Regret the Chances You Don’t Take

February 18, 2018

Never regret the things you’ve done or the courage that you’ve invested in working towards your dreams and goals.

Regretting what you’ve already done just because it might not have gone the way you hoped it would is an absurd waste of time and energy. What if it had gone well? Would you regret it then?

If the answer is no, then you don’t regret jumping in the pool. What you really regret is that your expectations weren’t met. But that’s life.

Failure serves to help us learn so that we can try again with experience behind us.

Regret staying in your comfort zone, dreaming about what could have been. When you refuse to even try, you’ve already failed to reach your goal. In doing so, you settle for a life that’s devoid of excitement, just because you’re afraid you might get a little frustrated.

Sorry, but frustration and disappointment are a part of life. You’re going to feel them sooner or later, even if you don’t take a leap of faith into something new. They’ll come in some way or another, through your family, relationship, work, or any other area of life. Avoiding risk in itself can even become a source of frustration.

Don’t hold onto regret

All of your decisions, actions, dreams, struggles, and words make up a part of who you are. They’ve gotten you to where you are now. Nobody should regret who they are or how they choose to live.

Success is overvalued in this society. We only seem to value those who take risks that pay off.

woman and bird

We focus too much on results, but not on the progress, sacrifice, and effort that people invest in their goals, knowing that sometimes things go well, but not always.

But those are the things that really matter: having a goal that pushes you to keep living and loving, to keep investing your money, time, and effort into it. This is what really motivates people, not so much the result.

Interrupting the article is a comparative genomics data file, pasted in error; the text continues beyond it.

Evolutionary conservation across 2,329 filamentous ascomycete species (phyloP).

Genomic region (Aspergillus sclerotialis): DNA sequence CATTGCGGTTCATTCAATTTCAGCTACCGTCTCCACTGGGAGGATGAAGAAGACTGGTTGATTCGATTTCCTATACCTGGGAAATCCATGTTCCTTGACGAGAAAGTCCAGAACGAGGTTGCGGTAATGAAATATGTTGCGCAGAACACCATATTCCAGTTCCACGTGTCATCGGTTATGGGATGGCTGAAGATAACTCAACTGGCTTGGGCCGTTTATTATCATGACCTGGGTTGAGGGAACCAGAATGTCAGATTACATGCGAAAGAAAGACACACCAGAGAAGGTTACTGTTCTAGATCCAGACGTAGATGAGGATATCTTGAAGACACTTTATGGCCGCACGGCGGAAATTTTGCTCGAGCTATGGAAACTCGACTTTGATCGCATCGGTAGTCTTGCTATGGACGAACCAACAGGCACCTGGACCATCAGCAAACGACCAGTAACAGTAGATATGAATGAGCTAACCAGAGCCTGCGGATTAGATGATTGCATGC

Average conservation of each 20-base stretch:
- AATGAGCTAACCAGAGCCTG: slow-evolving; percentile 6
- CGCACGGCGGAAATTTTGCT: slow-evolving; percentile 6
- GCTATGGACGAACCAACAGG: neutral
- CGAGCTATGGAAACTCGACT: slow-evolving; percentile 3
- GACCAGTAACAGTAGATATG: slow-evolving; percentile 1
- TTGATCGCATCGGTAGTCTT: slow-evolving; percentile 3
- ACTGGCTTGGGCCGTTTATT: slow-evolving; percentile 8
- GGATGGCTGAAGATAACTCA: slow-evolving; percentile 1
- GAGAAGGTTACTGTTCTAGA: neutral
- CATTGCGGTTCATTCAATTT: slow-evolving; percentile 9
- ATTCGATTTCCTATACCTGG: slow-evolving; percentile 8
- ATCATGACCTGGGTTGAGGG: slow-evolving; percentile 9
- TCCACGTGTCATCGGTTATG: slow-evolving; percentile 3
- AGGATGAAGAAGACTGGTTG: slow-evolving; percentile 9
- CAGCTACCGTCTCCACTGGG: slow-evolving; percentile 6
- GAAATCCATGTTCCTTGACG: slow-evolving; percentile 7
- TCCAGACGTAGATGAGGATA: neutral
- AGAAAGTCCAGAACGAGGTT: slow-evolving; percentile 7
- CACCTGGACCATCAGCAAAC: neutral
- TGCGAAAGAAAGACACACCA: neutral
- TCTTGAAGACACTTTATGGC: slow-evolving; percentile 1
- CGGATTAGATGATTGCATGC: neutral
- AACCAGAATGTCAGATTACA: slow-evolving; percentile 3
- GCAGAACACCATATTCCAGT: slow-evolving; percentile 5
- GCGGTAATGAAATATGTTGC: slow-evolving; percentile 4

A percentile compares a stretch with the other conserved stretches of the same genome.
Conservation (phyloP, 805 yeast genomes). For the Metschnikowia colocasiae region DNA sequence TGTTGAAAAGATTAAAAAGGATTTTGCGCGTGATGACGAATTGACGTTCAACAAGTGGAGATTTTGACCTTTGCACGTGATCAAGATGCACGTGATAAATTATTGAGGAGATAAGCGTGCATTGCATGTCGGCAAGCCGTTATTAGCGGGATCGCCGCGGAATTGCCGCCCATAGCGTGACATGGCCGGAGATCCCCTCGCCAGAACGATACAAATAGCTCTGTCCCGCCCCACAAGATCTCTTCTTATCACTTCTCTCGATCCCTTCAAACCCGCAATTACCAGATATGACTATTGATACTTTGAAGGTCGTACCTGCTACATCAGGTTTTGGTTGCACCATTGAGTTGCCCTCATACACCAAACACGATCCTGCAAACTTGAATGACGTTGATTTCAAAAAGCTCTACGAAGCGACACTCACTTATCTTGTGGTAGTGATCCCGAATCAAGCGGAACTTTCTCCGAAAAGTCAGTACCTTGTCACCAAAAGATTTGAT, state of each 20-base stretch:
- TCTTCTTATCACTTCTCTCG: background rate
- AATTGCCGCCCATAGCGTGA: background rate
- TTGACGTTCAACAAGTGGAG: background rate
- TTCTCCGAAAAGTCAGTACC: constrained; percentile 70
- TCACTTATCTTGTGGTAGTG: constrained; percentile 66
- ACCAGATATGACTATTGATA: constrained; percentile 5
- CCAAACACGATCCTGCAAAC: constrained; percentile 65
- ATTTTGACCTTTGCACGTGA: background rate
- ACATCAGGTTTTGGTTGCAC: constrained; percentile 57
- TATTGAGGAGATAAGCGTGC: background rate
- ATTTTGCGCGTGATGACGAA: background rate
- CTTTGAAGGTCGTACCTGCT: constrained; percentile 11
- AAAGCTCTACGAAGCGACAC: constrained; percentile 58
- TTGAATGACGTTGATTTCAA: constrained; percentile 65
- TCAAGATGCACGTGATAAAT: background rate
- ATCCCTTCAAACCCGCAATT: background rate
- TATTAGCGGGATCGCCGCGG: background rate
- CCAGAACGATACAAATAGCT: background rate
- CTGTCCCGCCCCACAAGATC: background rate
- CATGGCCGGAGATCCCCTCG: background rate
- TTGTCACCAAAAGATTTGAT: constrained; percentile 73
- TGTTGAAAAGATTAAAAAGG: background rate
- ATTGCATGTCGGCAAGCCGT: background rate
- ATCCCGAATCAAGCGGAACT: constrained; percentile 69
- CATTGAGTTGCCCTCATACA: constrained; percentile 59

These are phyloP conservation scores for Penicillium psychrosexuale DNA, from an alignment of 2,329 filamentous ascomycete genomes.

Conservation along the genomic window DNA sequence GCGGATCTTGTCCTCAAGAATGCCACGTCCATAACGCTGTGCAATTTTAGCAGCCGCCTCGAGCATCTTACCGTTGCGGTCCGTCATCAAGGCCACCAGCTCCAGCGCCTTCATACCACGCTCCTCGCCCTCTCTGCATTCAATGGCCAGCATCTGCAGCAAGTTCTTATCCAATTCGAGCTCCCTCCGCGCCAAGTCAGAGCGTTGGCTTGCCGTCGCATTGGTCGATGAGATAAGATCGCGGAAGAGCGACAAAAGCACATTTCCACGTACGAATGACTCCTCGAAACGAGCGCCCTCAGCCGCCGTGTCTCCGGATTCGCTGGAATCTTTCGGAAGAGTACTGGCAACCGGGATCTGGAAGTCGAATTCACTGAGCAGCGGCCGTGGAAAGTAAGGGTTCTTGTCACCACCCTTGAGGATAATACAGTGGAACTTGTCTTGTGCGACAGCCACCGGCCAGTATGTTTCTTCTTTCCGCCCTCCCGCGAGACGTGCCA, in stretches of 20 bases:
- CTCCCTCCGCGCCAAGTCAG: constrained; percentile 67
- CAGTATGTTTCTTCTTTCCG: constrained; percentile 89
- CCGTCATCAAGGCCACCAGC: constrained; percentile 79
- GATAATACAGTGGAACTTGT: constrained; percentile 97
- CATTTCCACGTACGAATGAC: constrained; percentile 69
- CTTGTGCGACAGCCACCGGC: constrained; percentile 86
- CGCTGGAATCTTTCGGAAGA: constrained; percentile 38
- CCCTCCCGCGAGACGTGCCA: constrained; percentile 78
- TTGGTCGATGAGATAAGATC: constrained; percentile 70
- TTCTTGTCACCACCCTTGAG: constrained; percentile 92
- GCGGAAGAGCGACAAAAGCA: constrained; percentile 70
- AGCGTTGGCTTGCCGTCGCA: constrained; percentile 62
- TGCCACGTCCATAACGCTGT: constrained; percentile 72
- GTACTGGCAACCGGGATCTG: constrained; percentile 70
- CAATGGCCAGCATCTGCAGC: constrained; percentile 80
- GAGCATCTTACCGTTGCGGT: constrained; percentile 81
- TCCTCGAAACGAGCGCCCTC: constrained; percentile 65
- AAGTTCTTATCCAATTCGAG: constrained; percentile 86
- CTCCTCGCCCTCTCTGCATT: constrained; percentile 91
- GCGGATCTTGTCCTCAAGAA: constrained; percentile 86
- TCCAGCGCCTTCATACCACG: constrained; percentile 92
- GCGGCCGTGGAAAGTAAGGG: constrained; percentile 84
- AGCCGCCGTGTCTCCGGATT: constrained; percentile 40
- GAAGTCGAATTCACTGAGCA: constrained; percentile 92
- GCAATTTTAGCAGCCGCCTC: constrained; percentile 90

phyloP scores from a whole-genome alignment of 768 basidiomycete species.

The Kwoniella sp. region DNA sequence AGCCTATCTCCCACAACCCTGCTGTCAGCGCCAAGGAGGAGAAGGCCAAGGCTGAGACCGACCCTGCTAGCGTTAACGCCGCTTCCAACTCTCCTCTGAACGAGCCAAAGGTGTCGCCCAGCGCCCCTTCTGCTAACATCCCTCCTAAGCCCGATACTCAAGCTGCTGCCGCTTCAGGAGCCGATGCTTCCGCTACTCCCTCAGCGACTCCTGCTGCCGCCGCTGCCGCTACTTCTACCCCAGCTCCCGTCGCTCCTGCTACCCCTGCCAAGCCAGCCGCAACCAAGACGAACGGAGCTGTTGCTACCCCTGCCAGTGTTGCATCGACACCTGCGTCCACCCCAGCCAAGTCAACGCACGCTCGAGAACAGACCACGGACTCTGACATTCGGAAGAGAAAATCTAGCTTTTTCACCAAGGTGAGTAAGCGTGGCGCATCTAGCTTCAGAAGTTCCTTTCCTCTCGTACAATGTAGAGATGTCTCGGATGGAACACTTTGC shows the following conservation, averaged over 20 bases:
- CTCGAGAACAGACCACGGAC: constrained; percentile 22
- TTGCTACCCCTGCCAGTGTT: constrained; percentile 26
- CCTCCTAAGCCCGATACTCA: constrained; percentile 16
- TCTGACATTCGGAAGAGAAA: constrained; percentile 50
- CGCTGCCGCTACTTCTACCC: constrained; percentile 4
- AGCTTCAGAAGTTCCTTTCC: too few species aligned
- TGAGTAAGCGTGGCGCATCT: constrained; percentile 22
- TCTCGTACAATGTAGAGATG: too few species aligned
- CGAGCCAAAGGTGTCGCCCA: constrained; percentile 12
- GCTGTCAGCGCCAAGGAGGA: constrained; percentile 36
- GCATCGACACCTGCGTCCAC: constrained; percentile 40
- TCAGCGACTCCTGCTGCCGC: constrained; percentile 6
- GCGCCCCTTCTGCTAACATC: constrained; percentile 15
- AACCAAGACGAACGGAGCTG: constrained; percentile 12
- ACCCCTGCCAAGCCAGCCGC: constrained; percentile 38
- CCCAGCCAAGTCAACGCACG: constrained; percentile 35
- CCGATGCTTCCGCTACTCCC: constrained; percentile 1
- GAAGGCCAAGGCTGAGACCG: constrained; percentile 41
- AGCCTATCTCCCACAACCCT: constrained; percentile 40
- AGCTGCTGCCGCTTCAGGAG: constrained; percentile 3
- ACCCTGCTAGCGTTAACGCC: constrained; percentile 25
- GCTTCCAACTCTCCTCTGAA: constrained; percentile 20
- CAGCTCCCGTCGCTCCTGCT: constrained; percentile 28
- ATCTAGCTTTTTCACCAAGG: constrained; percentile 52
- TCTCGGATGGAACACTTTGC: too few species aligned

Filling up with hope as they see themselves building the life they want to live — that’s what gets people up in the morning and makes them happy.

So don’t regret what you’ve done; regret not trying something for fear of failure. But don’t punish yourself for letting your fear affect you. Just recognize that you’re letting yourself be guided by a temporary emotion, and that it can be substituted for something new.

Don’t worry. Nobody is perfect, and it’s normal to be influenced and manipulated by your emotions. You just have to learn from the situation. Put your foot down and choose to fly once and for all, no matter what happens!

Be brave and learn to fly, but also learn what to do if you fall

Maturity is when you have dreams and hopes, but you also have your feet on the ground. When you know yourself well, accept yourself unconditionally, and understand your limits.

Mature people understand their limits and their potential, and they use that to create a plan they can do, because they recognize how much control they have over the situation. 

When we say control, we of course mean control over the things you can change, such as your level of frustration, your actions, and your decisions.

regret

Mature people are brave. They stay focused on the present, but they do imagine a better future. They want to experience life by clinging tightly to it, and they don’t turn up their noses to new opportunities.

They believe that if we were put here to live, then we should live. If things go wrong, then they’ll handle it.

That doesn’t mean they’re rash and unaware of what they’re doing. Impulsive people can be deathly afraid, too. Maturity and emotional intelligence make people brave, but also responsible and prudent.

The key is to not dread possible failure. If you’re being realistic, you won’t see failure as probable, just possible. 

There’s no use in waiting to be a little braver. Do you plan to stay forever on the shore, without knowing what it’s like to swim in the ocean?

You’re here to live, to take risks, to make your dreams come true and see the magic hidden behind them. And if you fail, you can learn and take flight again.

Don’t regret anything you’ve done; regret what you haven’t done out of fear.